Objects in historical collections reflect the attitudes, ideas, and norms of the era and culture in which they were created or collected. Therefore, some images or historic descriptions may contain potentially offensive imagery, language, or opinions, including disparaging portrayals or descriptions of persons based on characteristics such as race, gender, sexual orientation, national origin, disability, or religion. Some photographs may depict ceremonies, objects, or clothing from historically marginalized cultures in a disrespectful or exploitative fashion. Our efforts to repair outdated descriptions and to describe our collections in an equitable way are iterative and ongoing. These materials are presented for the purpose of preserving the historical record and do not constitute any endorsement of the viewpoints or sentiments expressed within them.

Read our statement on Potentially Offensive and Harmful Content here.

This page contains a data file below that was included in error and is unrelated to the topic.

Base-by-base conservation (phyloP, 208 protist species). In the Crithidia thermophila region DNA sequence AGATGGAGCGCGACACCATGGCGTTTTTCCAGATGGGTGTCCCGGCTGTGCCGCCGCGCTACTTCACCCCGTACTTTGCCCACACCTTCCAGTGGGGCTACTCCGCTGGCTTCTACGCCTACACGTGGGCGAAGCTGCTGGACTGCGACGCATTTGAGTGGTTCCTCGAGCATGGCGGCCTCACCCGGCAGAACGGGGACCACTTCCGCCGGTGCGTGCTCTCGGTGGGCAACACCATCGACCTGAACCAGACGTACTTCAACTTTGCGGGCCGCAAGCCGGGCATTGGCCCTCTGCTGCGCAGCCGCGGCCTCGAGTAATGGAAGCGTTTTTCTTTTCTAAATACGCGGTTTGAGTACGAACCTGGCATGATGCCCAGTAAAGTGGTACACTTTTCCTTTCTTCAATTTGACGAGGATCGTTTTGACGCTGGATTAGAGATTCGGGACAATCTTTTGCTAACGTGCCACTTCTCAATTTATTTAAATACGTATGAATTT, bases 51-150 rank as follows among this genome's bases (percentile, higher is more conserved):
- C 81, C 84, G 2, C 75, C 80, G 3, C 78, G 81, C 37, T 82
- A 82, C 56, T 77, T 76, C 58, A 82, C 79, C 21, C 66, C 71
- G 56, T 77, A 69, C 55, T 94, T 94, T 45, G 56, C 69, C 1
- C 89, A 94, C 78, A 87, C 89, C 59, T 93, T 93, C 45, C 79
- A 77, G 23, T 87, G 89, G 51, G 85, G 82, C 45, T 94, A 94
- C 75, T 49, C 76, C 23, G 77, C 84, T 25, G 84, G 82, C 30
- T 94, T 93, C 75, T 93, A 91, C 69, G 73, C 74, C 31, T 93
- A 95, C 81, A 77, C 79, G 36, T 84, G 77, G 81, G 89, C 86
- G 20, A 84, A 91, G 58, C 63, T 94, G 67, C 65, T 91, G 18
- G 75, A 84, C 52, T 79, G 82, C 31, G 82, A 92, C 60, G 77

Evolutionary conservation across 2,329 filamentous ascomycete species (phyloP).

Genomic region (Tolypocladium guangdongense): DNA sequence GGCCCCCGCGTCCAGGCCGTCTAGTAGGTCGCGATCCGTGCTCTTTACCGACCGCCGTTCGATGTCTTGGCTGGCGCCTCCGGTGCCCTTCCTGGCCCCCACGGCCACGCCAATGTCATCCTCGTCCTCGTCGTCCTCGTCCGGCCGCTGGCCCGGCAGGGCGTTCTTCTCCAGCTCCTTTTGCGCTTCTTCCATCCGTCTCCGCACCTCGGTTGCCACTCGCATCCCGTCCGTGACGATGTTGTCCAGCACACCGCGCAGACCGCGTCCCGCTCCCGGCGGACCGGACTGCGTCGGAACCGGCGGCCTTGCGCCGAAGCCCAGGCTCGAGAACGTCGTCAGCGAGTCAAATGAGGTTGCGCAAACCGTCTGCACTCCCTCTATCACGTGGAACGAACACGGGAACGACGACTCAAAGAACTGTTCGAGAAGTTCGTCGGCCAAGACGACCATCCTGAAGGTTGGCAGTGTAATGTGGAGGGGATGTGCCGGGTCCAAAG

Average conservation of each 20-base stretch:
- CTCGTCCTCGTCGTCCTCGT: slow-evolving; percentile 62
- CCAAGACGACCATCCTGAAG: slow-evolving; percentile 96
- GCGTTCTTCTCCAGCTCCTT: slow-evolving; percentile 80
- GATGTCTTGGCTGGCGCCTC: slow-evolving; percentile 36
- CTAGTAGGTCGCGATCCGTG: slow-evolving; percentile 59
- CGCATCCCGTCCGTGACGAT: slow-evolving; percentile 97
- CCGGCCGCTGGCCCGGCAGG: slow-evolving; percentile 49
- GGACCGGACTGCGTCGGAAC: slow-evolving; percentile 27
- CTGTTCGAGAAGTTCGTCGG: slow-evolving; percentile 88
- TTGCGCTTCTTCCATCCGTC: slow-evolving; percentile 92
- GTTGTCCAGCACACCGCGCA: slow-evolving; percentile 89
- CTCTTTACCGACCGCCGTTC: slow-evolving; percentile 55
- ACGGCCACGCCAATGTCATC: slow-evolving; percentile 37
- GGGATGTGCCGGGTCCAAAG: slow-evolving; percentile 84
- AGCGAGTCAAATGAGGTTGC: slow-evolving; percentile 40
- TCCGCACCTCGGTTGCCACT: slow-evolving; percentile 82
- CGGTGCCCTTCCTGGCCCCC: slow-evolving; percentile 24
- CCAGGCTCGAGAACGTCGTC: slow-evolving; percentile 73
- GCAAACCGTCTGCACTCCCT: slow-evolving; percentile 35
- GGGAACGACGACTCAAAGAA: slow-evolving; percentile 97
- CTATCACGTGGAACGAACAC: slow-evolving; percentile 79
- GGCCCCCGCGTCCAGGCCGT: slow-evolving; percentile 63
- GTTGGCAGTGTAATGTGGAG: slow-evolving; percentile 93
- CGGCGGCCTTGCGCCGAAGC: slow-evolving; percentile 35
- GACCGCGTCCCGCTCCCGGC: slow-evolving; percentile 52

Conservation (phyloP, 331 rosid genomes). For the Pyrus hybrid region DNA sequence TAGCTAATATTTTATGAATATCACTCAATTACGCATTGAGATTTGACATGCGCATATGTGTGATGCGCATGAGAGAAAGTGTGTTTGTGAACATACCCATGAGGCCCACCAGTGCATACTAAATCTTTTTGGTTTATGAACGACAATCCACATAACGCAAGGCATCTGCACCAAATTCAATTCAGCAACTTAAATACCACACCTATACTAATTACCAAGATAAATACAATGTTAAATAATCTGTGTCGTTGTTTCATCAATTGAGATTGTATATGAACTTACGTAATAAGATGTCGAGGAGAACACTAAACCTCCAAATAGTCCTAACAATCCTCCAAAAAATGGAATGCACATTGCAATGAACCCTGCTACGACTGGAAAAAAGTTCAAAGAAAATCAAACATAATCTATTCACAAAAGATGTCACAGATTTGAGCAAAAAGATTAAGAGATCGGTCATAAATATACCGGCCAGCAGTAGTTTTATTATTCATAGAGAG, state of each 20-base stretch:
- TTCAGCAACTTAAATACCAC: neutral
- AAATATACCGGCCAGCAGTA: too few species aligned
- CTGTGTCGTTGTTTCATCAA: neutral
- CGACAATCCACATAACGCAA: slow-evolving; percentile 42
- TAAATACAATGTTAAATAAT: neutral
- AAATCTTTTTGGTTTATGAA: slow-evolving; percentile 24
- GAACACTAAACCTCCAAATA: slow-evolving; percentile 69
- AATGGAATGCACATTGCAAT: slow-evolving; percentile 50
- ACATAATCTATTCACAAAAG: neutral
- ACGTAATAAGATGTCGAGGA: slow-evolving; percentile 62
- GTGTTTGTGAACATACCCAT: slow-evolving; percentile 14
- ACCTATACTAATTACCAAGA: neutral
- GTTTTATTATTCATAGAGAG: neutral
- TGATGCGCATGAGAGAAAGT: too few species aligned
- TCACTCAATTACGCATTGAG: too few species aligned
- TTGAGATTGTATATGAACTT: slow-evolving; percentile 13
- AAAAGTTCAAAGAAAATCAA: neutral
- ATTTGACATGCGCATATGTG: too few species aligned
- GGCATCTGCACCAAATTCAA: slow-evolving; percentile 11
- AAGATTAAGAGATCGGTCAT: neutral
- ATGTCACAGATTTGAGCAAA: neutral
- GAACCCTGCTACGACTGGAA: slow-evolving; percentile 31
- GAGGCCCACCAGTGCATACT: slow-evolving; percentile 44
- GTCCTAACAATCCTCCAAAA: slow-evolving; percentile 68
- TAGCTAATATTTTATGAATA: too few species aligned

Learn about the other collections within the Special Collections Department including

Rare Books & Manuscripts, Archives and Preservation.

Click on the image below.


Boston Public Library does not own the copyright to all of the materials in our collections. While we may provide copies of images, it is up to the user to determine if the image is in the public domain, secure permissions from the rights holder(s), or determine if the intended use may be considered exempt from copyright restrictions under the fair use section of U.S. copyright law. Further information about copyright for images is available through our image repository Digital Commonwealth

We do not apply any further licensing restrictions beyond those already asserted by the copyright holder. In order to help others locate published images, we require credit lines to include the Boston Public Library, Arts Department, as the custodial institution. 

For copyright-related questions, please e-mail